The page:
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Linking Ideology, Habitus and Landscape

Traditional and Contemporary Uses of Gardens and Parks in Iran

Nasim Yazdani

For centuries, nature has played significant roles in the Persianate world. Across generations and beyond national borders, Persian gardens and parks have carried traces of narratives, beliefs and attitudes of those who designed, built and used them. This article explores Persian garden history and philosophy, and the emergence of urban parks in Iran. It examines the evolution of cultural attitudes and their reflections in contemporary meanings, layout and use of parks. Landscape narratives both influence and are shaped by shifting cultural values and needs. Urbanisation – and the necessity for urban dwellers to experience ‘nature’ in new environments, sociocultural factors and habitus transformation contribute to the diminution of the role of ‘traditional’ narratives in contemporary design. Nevertheless, the importance of spaces of stillness in landscape design, inherited from Persian garden ideology, influences recreational behaviour in Iran’s contemporary urban parks.

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Rita Chin, The Guest Worker Question in Postwar Germany (Cambridge: Cambridge University Press, 2007)

Reviewed by Triadafilos Triadafilopoulos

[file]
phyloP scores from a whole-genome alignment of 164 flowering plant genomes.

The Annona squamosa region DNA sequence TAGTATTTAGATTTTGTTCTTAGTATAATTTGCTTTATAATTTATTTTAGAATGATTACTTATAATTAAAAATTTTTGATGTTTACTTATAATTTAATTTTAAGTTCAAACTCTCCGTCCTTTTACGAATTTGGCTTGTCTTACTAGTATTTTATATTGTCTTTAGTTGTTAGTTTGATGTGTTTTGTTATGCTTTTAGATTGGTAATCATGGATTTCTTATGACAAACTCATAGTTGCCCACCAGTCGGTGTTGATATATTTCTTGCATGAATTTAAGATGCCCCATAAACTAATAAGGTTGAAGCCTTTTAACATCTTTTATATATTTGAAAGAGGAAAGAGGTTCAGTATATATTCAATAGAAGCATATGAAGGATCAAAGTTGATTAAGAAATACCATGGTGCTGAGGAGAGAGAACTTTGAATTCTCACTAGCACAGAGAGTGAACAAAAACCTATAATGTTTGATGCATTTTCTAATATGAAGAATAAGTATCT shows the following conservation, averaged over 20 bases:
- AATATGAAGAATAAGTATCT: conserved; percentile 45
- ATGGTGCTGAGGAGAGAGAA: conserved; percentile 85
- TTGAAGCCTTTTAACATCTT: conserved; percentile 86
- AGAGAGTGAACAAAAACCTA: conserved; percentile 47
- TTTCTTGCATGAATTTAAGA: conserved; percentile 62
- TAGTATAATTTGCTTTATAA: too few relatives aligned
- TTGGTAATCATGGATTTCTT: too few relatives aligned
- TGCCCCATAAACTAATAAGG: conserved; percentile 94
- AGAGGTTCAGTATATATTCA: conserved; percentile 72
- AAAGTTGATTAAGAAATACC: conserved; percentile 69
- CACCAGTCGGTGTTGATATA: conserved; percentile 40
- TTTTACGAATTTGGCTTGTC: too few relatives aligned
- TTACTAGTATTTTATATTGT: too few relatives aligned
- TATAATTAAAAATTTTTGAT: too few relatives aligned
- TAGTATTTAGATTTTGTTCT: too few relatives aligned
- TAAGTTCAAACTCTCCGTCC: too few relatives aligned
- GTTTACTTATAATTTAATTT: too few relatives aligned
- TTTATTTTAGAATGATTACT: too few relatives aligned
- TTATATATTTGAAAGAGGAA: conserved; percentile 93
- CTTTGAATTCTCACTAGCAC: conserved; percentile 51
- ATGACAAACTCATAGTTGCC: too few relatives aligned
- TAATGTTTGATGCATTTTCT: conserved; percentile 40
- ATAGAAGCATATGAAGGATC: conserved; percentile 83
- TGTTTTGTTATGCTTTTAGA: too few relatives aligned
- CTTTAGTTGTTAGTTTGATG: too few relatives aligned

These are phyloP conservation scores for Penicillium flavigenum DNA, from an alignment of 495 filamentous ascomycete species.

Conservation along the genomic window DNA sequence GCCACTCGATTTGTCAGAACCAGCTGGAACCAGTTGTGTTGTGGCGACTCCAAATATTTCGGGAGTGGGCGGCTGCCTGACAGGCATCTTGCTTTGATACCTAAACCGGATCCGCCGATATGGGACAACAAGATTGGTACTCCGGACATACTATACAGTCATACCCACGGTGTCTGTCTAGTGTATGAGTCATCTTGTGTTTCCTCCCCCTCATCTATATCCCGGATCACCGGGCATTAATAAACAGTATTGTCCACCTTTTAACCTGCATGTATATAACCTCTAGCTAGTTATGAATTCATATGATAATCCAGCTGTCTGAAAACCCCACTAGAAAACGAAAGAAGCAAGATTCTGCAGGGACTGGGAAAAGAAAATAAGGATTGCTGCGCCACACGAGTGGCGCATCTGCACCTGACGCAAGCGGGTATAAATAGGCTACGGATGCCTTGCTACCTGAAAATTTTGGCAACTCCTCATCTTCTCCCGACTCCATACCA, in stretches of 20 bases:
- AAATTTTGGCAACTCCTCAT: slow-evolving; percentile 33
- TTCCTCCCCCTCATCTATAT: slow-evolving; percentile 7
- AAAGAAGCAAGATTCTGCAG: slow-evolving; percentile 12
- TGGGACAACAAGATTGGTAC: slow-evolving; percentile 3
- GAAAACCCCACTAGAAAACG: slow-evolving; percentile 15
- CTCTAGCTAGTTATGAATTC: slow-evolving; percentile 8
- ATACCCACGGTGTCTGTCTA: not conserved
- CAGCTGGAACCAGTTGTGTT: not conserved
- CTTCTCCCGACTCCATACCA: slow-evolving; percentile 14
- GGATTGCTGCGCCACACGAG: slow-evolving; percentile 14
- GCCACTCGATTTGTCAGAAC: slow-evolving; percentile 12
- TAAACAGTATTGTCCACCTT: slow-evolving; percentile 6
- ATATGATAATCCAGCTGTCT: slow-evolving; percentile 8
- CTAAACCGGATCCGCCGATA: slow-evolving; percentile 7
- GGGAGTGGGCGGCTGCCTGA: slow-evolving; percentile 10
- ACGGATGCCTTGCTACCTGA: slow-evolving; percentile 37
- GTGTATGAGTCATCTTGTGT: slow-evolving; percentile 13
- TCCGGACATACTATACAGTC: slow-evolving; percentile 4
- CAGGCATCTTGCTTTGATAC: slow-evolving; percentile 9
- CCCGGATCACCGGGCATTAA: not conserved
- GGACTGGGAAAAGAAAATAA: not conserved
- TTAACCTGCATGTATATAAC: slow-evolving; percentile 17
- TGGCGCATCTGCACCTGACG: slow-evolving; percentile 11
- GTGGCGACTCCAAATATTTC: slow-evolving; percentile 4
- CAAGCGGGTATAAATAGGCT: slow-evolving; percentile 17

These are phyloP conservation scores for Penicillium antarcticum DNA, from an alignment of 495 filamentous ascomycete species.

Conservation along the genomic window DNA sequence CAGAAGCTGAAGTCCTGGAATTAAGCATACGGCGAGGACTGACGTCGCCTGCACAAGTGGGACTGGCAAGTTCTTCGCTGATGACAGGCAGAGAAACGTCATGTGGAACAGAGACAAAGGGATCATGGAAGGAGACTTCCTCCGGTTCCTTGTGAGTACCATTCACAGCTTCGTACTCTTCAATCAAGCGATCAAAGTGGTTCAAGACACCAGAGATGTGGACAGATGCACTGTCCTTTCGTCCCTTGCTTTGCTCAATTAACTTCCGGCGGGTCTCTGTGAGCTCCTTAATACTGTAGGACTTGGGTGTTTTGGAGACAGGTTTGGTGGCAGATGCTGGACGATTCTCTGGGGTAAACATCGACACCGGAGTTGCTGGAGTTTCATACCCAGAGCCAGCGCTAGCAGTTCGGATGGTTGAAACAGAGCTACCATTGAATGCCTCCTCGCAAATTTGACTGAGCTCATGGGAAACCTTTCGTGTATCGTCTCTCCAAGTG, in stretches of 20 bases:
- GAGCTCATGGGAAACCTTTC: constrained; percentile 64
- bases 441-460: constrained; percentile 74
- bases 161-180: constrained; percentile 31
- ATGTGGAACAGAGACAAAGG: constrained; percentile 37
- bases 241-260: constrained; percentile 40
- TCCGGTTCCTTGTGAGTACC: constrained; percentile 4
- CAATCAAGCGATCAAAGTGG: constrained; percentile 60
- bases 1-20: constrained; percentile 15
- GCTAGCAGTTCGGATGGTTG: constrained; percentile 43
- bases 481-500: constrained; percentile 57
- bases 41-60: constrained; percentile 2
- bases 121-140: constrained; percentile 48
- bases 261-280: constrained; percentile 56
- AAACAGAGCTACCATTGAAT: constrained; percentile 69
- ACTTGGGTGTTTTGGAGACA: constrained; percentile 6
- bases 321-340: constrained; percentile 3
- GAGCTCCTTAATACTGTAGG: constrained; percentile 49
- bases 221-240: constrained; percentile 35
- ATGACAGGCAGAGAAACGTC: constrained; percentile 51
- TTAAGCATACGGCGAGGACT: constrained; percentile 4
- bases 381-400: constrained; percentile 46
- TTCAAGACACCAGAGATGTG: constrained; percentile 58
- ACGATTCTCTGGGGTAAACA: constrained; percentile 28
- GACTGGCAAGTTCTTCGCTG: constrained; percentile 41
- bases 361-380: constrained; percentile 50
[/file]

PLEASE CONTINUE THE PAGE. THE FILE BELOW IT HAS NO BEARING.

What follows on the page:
Dan Hough, Michael Koss and Jonathan Olsen, The Left Party in Contemporary German Politics (Basingstoke: Palgrave Macmillan, 2007)

Reviewed by Christopher S. Allen

Roger Karapin, Protest Politics in Germany: Movements on the Left and the Right Since the 1960s (University Park: The Pennsylvania State University Press, 2007)

Reviewed by Philipp Gassert

A. Dirk Moses, German Intellectuals and the Nazi Past (Cambridge: Cambridge University Press, 2007)

Reviewed by by Robert C. Holub

Barbara Mennel, The Representation of Masochism and Queer Desire in Film and Literature (New York: Palgrave, 2007)

Reviewed by Randall Halle

Sandra Chaney, Nature of the Miracle Years: Conservation in West Germany, 1945-1975 (New York: Berghahn Books, 2008)

Reviewed by Russell J. Dalton

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Klaus Berghahn, Russell Dalton, Jason Verber, Robert Tobin, Beverly Crawford and Jeffrey Luppes

Michael J. Bazyler and Frank M. Tuerkheimer, Forgotten Trials of the Holocaust (New York: New York University Press, 2014) - Reviewed by Klaus Berghahn

Mary Fulbrook and Andrew Port, eds. Becoming East German: Socialist Structures and Sensibilities after Hitler (New York: Berghahn Press, 2013) - Reviewed by Russell Dalton

Nina Berman, Klaus Mühlhahn, and Patrice Nganang, ed. German Colonialism Revisited: African, Asian, and Oceanic Experiences (Ann Arbor: University of Michigan Press, 2014) - Reviewed by Jason Verber

Andrew Wackerfuss, Stormtrooper Families: Homosexuality and Community in the Early Nazi Movement (New York: Harrington Park Press, 2015) - Reviewed by Robert Tobin

Hans Kundnani, The Paradox of German Power (Oxford: Oxford University Press, 2014) - Reviewed by Beverly Crawford